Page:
These are the docs for 12.2, an old version of SpatialOS. The docs for this version are frozen: we do not correct, update or republish them. 14.5 is the newest →

C++ worker tutorial

Learn how to work with SpatialOS by adding simple features implemented in an engine-agnostic logic worker.

This tutorial branches out of the Pirates tutorial to show you an alternative way of architecting a SpatialOS game.

What you’ll do

You’ll implement the behaviour of pirate ships. They’ll move randomly just like in Lesson 3 of Pirates. You’ll also add a shooting behaviour to pirate ships similar to how player ships shoot in Lesson 4 of Pirates. This will let you compare the Unity SDK and workflow with its C++ counterpart.

At the end, there are suggestions for more complex behaviours you could tackle on your own to reinforce what you’ve learned.

What you’ll learn

Through adding features to the game you’ll learn:

  • how to add a C++ managed worker to an existing SpatialOS project
  • how to use the C++ SDK alongside a game running in a game engine
  • features of SpatialOS and its C++ SDK

Why is this useful

Sometimes you might want to take parts of the game logic out of the core game process. Some of the reasons for doing this are outlined in Designing workers.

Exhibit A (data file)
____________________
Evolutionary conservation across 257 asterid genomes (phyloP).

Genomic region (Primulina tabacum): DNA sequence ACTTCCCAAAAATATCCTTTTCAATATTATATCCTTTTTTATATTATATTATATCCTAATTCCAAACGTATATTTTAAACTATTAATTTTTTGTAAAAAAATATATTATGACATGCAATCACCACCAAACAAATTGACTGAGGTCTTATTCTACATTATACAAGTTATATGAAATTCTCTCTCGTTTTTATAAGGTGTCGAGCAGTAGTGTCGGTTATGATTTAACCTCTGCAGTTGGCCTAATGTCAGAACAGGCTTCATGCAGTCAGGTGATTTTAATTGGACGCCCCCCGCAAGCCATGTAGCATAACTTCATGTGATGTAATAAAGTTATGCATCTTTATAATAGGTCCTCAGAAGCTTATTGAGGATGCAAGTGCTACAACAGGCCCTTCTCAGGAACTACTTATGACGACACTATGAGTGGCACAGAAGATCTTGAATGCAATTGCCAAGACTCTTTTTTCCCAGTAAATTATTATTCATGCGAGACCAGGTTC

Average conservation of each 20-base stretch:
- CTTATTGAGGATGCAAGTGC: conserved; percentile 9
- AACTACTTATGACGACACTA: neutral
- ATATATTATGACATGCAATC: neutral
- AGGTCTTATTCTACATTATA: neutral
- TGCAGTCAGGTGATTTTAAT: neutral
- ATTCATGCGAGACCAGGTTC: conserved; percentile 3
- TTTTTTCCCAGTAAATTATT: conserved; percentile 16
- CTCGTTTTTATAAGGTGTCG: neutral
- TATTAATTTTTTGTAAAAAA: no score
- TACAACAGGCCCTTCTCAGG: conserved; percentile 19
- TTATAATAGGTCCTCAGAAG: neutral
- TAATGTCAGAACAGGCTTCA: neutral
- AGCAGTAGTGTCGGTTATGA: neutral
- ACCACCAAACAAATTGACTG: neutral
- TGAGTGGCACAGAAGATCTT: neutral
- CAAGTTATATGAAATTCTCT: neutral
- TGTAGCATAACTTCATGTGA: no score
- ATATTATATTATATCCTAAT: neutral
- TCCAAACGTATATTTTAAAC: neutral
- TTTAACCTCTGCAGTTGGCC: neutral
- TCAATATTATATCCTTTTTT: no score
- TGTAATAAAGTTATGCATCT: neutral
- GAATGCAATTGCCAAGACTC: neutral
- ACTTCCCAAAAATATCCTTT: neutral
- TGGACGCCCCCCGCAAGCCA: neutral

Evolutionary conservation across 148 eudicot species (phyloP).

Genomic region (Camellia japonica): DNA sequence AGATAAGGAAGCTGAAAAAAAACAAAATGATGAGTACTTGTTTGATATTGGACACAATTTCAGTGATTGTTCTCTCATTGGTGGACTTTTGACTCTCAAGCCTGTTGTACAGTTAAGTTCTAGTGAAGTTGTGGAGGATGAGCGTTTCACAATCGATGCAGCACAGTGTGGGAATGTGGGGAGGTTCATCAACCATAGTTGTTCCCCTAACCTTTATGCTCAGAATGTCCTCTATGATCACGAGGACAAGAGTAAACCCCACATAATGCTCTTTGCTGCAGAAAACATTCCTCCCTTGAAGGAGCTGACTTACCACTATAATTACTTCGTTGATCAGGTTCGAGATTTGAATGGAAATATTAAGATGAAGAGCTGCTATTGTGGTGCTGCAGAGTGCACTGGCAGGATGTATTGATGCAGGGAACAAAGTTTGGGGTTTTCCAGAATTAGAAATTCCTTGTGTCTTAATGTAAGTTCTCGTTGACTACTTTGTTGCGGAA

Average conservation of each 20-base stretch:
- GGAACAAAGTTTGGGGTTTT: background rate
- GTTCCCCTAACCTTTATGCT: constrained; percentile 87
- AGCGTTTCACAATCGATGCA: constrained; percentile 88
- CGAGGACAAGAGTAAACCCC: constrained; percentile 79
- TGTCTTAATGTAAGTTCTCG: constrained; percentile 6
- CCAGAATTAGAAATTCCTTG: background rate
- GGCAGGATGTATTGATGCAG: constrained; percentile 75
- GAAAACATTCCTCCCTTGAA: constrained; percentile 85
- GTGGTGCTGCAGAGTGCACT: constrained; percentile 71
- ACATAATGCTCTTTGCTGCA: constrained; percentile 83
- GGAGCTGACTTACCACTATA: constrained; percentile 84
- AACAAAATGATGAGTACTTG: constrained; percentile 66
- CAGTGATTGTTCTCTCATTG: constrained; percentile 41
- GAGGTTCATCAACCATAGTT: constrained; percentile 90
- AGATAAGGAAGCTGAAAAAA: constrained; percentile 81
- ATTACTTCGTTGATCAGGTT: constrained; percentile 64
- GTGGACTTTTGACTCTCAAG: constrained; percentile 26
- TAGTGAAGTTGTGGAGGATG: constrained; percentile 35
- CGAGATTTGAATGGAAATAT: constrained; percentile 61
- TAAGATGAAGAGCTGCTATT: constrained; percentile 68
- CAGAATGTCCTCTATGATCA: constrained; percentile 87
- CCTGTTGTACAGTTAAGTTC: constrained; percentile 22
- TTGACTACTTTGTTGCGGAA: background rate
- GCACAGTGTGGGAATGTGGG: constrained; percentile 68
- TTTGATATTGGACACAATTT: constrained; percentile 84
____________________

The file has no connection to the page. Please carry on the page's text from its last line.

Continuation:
Understanding how to use the C++ SDK through simple examples is the first step on the way to building more complex logic workers. For example, if you want to integrate a game engine with SpatialOS, the concepts covered in this tutorial will lay the foundation.

Before you start

If you haven’t already completed the Unity-only version of the Pirates tutorial, you are strongly encouraged to do so. By doing this, you will find it much easier to follow this tutorial. You will start with the completed Lesson 2 of Pirates and add features to the game.


You will need:

  • To set up your machine by following the guide for Windows or Mac. This includes installing Unity so that you can run the Pirates game.

  • CMake which is used for building the C++ worker in this tutorial.

  • A C++ compiler of your choice which supports C++11.

  • Git - this is optional, but you might need to download some files manually if you don’t have it.

If you have any trouble, please ask for help on the forums!

Begin the tutorial by starting the first lesson.

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